Monday, March 14, 2011

Borneo: The flight and the Beginning

My last-minute flight to Kota Kinabalu was almost without incident. Getting to the airport with my backpack involved a lot of public transportation: walk to the trolley, take the trolley to the subway, take the subway, then jump on a bullet train and finally walk the final meters to the airport. I flew with a Middle Eastern company called Etihad Airways through Abu Dhabi. They are the cheapest and have the highest quality service I’ve yet encountered: they serve cappuccinos and lattes, give you metal silverware, and fleece blankets.
At the beach
I bought a Russian scuba diving magazine in Domodedovo and read an article about ice diving in the Arctic Sea with Beluga whales and with sea lions in Kamchatka---definitely something to keep in mind for the future.

I arrived in KK (Kota Kinabulu, Malaysia), but my luggage went missing, soon to reappear the next morning. I decided I didn’t want to spend money on a taxi or a hotel, so I spent the night at the well-conditioned airport trying to avoid the local security guards that desperately wanted to kick me out.

Sarah and I headed for a swim
The next morning I took a minivan to the taxi stand, then a 3 hour drive to the northern village of Kudat in Borneo through rainforest and palm oil plantations. The car overheated about 10 km from our destination. The driver calmly picked up a water bottle, disappeared into the jungle for five minutes, and returned with the bottle full of murky water he’d filled up from a nearby stream, and then proceeded to pour somewhere into the engine. 15 minutes of sitting in the car (that was starting to resemble a sauna), and we were off.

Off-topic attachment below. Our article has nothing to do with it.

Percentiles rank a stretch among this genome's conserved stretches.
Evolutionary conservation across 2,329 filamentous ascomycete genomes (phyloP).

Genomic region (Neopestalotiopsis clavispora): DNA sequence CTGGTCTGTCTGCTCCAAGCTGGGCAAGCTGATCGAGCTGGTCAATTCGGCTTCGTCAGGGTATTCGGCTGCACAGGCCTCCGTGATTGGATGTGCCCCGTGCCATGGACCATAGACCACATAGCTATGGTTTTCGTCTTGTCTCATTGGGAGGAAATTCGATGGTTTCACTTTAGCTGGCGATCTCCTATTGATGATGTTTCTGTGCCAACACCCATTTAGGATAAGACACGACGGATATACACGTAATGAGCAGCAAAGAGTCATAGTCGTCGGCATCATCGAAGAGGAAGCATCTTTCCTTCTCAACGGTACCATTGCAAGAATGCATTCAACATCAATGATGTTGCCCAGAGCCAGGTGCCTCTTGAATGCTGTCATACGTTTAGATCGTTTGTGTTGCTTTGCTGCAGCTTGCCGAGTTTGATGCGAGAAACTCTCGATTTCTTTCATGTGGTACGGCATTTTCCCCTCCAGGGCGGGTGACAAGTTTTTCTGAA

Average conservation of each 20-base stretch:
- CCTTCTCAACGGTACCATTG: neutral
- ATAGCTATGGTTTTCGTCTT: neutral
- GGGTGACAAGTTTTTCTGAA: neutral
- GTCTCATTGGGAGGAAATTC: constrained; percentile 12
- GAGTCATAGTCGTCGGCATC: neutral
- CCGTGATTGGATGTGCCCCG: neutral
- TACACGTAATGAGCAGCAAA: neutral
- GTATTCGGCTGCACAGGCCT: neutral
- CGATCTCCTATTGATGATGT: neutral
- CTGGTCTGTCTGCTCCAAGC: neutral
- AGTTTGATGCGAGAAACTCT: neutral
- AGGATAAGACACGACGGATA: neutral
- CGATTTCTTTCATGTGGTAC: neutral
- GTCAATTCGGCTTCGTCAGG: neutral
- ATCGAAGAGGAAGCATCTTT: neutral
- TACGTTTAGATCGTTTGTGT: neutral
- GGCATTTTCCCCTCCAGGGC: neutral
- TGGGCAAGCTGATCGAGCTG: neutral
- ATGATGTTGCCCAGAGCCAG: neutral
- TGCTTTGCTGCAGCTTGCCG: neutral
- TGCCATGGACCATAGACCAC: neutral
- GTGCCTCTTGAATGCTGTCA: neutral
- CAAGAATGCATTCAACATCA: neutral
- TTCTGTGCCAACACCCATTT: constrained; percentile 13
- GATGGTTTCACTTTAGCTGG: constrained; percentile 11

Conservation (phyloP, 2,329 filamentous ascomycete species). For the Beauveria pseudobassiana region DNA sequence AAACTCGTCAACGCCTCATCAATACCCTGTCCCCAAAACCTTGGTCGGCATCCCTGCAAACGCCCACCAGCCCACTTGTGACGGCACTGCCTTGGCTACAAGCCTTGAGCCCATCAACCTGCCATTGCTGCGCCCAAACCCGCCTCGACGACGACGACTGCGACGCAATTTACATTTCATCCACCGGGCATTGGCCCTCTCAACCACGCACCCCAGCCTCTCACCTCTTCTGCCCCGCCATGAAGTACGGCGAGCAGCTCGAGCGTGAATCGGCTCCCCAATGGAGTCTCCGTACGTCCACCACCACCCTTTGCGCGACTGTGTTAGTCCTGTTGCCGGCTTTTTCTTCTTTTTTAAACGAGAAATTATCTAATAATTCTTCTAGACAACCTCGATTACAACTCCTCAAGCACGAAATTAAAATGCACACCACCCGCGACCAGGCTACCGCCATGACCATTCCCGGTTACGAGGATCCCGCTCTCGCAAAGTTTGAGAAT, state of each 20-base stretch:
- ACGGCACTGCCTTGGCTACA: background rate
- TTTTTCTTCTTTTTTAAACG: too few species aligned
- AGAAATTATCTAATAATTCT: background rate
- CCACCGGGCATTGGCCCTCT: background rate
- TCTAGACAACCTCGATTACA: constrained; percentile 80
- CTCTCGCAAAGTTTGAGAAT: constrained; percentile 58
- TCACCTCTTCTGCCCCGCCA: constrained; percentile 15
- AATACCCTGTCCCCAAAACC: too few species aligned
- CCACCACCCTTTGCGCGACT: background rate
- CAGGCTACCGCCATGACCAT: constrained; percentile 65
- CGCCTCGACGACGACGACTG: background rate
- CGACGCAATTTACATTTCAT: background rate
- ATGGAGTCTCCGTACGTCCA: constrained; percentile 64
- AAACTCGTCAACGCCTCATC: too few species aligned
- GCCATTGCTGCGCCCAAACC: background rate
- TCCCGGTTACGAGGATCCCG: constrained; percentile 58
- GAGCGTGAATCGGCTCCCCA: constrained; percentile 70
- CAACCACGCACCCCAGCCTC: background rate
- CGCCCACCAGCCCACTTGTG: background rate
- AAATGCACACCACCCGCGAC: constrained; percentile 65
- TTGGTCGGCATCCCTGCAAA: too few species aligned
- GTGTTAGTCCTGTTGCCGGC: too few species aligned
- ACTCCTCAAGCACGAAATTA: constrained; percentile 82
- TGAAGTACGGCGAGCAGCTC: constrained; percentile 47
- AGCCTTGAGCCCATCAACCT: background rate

I arrived at the shipyard and started looking for Ceil VI, the red sailing yacht that I would be living on for the next two months free of charge. It was easy to find, as it was the largest, tallest yacht in the bay. I was met by David and Sarah-the owners and showed to my room and personal bathroom and shower. The yacht is 61 feet long, has a flat-screen tv, a kitchen with weird gadgets, a library of books, a Nintendo, a lounge, dive gear, an air compressor, etc… you get the picture. I often found myself wondering, “How did I happen to get here?”

 My home for the next 2 months
I think it’s time I explained what I’m doing here in Borneo, living on a yacht in a place with the greatest scuba diving in the world (turtles, hammerheads, octopuses, manta rays, etc…) with no expenses. Dave and Sarah are businessmen from New Zealand that gave up their stressful life and bought a yacht to sail around the world. They have been contracted by the Mike Horn Program to find and develop an environmental project center on an uninhabited island in Borneo, that will be dedicated to protecting Borneo’s world-famous and dwindling coral reefs.
view from our  marina
We are currently doing about one week of final refurnishing and restocking before setting sail from Kudat down south to Sipadan. We will be test-diving as many sights as we can around different islands to see what’s worth saving and what reefs have been destroyed.

Once we find a suitable island, we are going to begin building the project center with all the amenities to support a group of 14 volunteers (dorms, kitchen, gear storage). Once the environmental center is built, we’ll start developing the shark nursery and reef restoration program.
So that’s what I’ll be doing in Borneo for the next two months. It kind of feels like we’re a modern-day Robinson Crusoe—finding an uninhabited island and then settling it. 

David (with a background in mechanical engineering) checking on the prop

There are two laptops onboard with wi-fi, so I’ll try to keep updating as the project develops.

sunset at the marina

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